When most people think about time travel, the use case is primarily one of two things: visit a family member who is no longer around or prevent a horrific event (i.e. 9/11, the Holocaust). I have what I feel is a novel use case for time travel: travel back in time and befriend the previous owner of my house to prevent them from making poor decisions that I will spend the remainder of my mortgage rectifying.
My time travel would require a few visits. First I would travel back about thirty years ago to start the friendship. I would hang out for a while, slowly infiltrating the circle of friends of the previous owner. At some point, I would have to come across as competent in home improvement. To do this, before I leave the present, I will have to double down and study the decades of This Old House that are now available to stream.
After becoming their friend, I would disappear for a while and return a few years later under the guise of “a work move.”
In the second visit, similar to the first, I would stay a while and reignite the friendship. All the while, I would secretly push an agenda. In each conversation, I’d encourage the previous home owners to use contractors for major projects. Something like, “You know <previous homeowner>, while it may cost more money, contractors can do it faster and properly. So instead of it taking 4 weekends for you, it can be done in a week.”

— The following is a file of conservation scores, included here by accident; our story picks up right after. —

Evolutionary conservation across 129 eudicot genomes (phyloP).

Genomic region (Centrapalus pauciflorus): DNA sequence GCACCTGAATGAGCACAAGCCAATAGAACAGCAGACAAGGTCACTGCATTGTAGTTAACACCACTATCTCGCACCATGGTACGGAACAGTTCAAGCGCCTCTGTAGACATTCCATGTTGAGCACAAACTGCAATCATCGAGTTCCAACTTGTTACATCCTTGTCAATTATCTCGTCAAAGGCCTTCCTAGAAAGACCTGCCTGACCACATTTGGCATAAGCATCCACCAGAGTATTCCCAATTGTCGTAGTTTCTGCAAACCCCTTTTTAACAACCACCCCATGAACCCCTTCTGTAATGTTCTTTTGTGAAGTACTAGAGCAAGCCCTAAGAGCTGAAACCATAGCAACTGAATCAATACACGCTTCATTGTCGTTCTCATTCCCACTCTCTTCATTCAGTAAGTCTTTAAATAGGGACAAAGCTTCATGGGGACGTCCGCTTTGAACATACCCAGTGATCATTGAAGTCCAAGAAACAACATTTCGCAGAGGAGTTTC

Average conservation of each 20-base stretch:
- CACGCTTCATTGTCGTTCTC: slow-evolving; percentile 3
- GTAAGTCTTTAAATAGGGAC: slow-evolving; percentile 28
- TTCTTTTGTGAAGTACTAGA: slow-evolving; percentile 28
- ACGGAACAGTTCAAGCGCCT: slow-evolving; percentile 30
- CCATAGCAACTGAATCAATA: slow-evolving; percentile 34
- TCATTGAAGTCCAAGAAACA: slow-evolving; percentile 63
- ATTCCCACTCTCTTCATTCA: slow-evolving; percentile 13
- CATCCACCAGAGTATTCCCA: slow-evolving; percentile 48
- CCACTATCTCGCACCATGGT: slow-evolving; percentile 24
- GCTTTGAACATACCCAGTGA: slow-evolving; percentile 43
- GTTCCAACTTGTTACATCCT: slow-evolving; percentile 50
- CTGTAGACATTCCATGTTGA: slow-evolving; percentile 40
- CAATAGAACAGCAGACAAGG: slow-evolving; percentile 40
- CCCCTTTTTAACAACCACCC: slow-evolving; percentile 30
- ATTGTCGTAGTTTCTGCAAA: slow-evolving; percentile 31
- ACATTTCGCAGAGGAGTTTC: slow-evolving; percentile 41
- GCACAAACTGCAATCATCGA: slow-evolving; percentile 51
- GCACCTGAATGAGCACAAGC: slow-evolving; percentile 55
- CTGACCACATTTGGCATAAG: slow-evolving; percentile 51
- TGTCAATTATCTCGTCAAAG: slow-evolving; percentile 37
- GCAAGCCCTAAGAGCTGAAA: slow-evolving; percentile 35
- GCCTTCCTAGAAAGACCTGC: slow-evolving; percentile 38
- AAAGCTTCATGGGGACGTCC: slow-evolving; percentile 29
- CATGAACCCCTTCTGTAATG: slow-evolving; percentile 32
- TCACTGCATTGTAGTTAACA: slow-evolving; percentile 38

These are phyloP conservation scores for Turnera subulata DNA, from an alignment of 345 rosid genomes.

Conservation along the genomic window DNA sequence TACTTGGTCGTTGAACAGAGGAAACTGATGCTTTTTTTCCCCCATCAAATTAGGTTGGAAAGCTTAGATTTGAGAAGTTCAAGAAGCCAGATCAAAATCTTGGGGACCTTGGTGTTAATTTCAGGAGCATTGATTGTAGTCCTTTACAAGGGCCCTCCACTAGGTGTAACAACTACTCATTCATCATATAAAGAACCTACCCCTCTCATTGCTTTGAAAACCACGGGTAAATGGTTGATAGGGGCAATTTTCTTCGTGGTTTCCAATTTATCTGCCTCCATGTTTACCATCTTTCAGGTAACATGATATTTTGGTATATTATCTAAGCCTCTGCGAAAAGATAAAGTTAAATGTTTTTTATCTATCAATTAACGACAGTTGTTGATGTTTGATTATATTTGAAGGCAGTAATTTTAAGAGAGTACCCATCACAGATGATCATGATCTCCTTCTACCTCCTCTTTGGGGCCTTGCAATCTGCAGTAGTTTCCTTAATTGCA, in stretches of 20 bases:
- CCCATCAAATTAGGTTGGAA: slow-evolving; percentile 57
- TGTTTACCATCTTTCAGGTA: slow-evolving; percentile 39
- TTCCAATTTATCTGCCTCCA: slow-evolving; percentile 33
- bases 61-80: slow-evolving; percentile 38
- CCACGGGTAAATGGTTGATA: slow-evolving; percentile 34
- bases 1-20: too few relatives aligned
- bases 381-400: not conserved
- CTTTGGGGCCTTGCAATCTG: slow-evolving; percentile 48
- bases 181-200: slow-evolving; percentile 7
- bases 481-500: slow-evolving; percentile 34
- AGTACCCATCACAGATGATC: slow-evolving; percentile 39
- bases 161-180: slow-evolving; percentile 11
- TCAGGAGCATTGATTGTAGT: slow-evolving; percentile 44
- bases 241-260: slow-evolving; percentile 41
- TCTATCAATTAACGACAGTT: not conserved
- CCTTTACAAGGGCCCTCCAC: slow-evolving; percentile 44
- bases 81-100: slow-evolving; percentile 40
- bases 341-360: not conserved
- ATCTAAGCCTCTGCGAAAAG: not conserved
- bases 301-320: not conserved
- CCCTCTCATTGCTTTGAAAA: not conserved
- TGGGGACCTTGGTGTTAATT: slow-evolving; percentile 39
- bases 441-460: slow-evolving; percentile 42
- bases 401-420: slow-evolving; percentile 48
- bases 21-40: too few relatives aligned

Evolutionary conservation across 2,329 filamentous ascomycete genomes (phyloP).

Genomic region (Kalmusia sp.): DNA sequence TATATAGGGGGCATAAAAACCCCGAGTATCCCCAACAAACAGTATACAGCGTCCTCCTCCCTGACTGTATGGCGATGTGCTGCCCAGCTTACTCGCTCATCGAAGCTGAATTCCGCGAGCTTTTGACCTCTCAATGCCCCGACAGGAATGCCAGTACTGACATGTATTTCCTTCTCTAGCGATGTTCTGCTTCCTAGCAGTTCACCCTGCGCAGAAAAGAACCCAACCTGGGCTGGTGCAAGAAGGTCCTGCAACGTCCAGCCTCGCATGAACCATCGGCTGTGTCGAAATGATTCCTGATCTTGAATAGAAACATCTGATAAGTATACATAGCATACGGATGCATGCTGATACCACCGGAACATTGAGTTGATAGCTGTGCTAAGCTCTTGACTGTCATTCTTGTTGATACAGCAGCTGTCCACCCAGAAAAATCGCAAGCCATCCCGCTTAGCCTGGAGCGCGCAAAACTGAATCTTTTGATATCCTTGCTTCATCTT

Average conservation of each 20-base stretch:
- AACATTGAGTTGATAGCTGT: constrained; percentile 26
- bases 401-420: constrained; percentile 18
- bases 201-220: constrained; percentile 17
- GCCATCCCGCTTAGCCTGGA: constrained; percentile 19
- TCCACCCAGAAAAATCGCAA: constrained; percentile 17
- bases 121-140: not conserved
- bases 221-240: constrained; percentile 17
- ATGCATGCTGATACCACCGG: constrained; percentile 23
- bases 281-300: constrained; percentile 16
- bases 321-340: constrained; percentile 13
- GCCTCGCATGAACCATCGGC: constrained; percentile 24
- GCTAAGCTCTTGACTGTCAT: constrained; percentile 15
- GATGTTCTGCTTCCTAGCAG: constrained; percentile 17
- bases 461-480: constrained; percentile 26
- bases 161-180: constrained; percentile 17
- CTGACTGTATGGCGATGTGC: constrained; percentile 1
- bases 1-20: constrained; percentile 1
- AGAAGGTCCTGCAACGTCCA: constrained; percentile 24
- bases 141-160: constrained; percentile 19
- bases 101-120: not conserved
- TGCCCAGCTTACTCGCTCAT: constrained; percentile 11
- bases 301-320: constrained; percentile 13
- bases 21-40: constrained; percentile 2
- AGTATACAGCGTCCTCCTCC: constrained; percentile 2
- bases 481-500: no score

Here’s an example of an exchange I’d imagine we’d have:
- Me: What are you doing this weekend <previous homeowner name>?
- Them: I’m going to install a new outlet in the hallway.
- Me: Oh yeah? Neat. Have you done that before? Are you going to run conduit?
- Them: I’ve replaced outlets before, but I’m not going to run conduit. I’m going to fish the wire through the wall. And I have some cloth wrapped wire that I’ve had since forever, so I thought I’d use that.
- Me: I don’t know about that <Owner Name>. Cloth wrapped wire isn’t really used these days, and it’s not up to code. Though we’d open up the wall, it’s a pretty quick job to do this. Mind if I come over tomorrow. Shouldn’t take long and we can watch the Cubs game afterwards.
- Them: Well if you insist. Why don’t you come by around noon?
- Me: Perfect. See you then.
I’m really good at being persuasive when I’m time traveling.
I’m not sure if I’d warn the homeowner about the flood in 1996 because there’s very little one could do to prevent a foot of water in the basement. Plus, I don’t want the turn the previous owners into Chicken Little. But the least I’d tell them is to run longer downspouts and not have the sump pump empty out right against the foundation.
I would keep up this cadence of making regular visits, but the visit that would be the most important is about three years before the house is sold. I’d pick three years out because from what I can tell a bulk of categorical bad or sloppy decisions were done around that time. I’d really stress to the previous owners the importance of painter’s tape as they painted most of the rooms. Specifically, I’d stress the importance of painter’s tape on the ceiling, baseboard, floor, and over electrical outlets.